Microsoft today said it will issue 16 security updates on Tuesday, the most in more than three years, to patch Internet Explorer (IE), Windows, Office, Exchange Server and SharePoint Server.
The 16 "bulletins," as Microsoft calls its updates, listed in today's advance notice were nearly double the previous 2014 record of nine set in May and August, trumped 2013's record of 13, and came within an ace of the all-time 17 last set in April 2011.
Russ Ernst, director of product management with security firm Lumension, called November's slate "whopping" in an email today, while Jon Rudolph, senior software engineer at Core Security, christened it "overwhelming."
Five of the 16 were pegged "critical," Microsoft's most serious threat ranking. Nine were tagged "important," the next step down in the four-step scoring system, while two were labeled "moderate."
A quintet were identified as fixing vulnerabilities that, if exploited, could result in "remote code execution," meaning that successful hackers could hijack a system and install malware on the machine. Seven others will patch less dire "elevation of privilege" bugs.
As is now rote, Microsoft will patch all supported versions of its IE browser, from the almost-retired IE6 on Windows Server 2003 to the newest IE11. The fix for IE on Windows' client editions -- Vista, Windows 7 and Windows 8/8.1 -- was ranked critical for IE7, IE8, IE9, IE10 and IE11.
Microsoft did not put a number to the individual IE vulnerabilities it will patch, but in the last five months the company has quashed 161 bugs in the browser, or an average of 32 each month. The largest number of IE flaws fixed in a single month during that stretch was 60 in June, but September (with 37) and August (26) weren't far behind.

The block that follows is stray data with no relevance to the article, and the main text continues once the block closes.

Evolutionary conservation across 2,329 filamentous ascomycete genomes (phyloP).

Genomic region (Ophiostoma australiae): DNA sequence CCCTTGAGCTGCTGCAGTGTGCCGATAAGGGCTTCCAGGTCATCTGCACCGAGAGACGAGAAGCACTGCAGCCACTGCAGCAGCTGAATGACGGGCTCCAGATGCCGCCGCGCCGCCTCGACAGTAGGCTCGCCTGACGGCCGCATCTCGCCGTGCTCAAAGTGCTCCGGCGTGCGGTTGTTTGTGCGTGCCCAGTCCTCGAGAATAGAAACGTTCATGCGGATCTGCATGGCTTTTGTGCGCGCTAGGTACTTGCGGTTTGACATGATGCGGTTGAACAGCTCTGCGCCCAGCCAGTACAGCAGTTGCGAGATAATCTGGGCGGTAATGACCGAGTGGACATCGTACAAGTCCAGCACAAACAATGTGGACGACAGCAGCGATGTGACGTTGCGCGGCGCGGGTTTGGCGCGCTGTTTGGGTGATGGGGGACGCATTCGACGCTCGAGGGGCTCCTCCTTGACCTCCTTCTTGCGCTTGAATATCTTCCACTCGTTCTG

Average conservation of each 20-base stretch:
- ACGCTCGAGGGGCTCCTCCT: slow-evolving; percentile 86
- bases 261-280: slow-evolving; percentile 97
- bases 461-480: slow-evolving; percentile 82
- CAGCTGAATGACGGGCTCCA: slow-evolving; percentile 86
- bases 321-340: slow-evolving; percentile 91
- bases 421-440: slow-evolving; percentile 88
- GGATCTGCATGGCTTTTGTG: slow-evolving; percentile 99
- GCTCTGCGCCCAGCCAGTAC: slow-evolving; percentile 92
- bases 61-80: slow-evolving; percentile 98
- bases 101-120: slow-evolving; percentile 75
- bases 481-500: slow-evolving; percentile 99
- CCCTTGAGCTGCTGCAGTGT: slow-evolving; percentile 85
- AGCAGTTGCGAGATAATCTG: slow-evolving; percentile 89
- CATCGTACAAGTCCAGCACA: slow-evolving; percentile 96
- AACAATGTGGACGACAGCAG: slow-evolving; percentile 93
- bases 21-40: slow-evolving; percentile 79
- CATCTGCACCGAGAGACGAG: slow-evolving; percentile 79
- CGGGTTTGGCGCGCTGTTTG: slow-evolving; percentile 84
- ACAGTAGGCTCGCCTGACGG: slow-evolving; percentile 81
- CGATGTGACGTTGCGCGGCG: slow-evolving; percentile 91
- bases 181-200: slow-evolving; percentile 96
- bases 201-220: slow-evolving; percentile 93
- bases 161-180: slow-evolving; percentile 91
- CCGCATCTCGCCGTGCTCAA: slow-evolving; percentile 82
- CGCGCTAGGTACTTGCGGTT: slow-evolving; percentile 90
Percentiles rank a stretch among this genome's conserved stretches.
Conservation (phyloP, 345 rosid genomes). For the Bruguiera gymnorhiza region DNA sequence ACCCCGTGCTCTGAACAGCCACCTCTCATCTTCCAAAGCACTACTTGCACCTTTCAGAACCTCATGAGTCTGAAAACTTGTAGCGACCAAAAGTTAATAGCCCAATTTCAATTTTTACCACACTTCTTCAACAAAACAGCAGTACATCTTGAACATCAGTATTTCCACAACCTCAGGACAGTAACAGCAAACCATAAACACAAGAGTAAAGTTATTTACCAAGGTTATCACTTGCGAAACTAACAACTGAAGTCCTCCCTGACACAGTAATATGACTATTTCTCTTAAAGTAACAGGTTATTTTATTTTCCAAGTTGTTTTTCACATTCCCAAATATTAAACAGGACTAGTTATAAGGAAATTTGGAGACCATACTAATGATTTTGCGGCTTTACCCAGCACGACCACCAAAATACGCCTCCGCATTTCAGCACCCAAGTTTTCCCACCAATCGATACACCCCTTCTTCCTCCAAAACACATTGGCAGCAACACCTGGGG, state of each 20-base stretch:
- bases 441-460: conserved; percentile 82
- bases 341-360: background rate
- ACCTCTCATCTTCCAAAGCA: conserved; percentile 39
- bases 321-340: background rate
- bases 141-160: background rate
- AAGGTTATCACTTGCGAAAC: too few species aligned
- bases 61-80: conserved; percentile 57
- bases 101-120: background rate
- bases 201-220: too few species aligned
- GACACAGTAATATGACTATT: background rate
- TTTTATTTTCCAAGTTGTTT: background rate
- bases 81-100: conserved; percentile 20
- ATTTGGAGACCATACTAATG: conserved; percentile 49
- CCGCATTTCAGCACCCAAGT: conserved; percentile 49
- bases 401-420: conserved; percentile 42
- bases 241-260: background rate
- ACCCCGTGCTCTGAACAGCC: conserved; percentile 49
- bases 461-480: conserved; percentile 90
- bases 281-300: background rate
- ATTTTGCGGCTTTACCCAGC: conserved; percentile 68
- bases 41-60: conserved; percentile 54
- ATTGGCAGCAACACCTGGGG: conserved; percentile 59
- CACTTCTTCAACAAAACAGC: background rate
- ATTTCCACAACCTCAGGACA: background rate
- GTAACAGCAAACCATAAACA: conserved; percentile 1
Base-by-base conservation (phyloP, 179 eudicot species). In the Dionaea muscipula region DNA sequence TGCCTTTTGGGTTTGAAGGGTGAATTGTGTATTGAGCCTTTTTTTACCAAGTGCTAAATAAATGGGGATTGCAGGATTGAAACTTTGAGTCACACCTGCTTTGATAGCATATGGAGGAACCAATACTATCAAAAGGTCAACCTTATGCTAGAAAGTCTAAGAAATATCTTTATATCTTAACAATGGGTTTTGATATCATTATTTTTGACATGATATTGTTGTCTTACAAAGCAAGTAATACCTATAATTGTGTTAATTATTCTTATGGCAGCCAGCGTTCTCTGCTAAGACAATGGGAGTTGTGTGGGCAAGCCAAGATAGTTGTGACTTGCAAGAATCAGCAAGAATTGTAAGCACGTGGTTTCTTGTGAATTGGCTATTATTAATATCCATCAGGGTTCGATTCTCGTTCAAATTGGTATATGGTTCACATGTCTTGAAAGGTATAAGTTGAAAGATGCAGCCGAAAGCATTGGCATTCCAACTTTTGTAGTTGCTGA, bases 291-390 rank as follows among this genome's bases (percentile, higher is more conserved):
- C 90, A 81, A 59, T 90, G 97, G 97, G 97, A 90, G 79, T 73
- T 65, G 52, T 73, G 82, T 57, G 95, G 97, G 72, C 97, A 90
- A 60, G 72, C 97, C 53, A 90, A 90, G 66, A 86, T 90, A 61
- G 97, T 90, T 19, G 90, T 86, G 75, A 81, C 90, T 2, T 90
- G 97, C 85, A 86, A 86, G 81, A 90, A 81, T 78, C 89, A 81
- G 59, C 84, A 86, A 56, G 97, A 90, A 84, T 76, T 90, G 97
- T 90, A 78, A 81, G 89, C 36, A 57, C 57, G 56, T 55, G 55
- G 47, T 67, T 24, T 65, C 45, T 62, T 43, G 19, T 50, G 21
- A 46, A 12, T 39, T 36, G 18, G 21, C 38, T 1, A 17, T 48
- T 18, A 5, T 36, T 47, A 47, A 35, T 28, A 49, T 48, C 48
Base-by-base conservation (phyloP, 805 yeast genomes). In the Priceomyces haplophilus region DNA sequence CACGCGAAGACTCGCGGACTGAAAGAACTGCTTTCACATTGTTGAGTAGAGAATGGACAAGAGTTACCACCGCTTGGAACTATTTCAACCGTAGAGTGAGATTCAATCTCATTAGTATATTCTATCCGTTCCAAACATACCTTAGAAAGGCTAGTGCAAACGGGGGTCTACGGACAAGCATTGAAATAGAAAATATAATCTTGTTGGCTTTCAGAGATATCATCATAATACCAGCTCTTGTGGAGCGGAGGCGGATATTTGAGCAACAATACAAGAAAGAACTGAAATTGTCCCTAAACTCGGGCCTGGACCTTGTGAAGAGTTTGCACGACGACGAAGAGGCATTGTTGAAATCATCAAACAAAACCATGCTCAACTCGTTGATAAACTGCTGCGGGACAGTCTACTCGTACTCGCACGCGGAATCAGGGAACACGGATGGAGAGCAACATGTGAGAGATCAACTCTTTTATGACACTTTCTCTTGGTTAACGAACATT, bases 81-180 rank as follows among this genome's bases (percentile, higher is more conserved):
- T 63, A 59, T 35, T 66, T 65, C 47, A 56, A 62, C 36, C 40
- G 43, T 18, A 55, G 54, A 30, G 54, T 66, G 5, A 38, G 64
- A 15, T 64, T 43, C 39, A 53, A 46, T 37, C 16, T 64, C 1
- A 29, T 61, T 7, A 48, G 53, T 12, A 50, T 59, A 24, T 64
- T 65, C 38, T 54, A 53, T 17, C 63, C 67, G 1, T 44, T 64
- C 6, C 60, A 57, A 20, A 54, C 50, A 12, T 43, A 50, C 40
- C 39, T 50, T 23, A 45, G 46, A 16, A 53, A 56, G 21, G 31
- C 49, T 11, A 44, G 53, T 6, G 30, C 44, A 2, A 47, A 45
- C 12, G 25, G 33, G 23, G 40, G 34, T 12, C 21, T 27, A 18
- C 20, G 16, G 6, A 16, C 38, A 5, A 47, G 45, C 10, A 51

Other critical updates will tackle vulnerabilities in various flavors of Windows, including the intriguing Bulletin 5, which affects only the server operating systems. Microsoft said that the one or more bugs set for quashing by Bulletin 5 were not present in the client editions, but that they would be updated nonetheless to provide "additional defense-in-depth hardening" as protection against similar vulnerabilities that may pop up in the future.
A pair of the important updates will address vulnerabilities in SharePoint Server 2010 and Exchange Server 2007, 2010 and 2013. Fixes applied by those updates will deal with elevation of privilege flaws, and may require restarting the servers, often a dicey deal for IT staffs as both SharePoint and Exchange -- but especially the latter -- are mission-critical systems that cannot be offline for any but the very shortest stretches.
"Exchange server patching is always tricky because the systems are mission critical and often deployed on the perimeter," agreed Ross Barrett, senior manager of security engineering at Rapid7, in an email. "Administrators will have to balance the risk of exploit with their perceived exposure and their tolerance for downtime."
Microsoft will release the 16 updates on Nov. 11 around 10 a.m. PT (1 p.m. ET).
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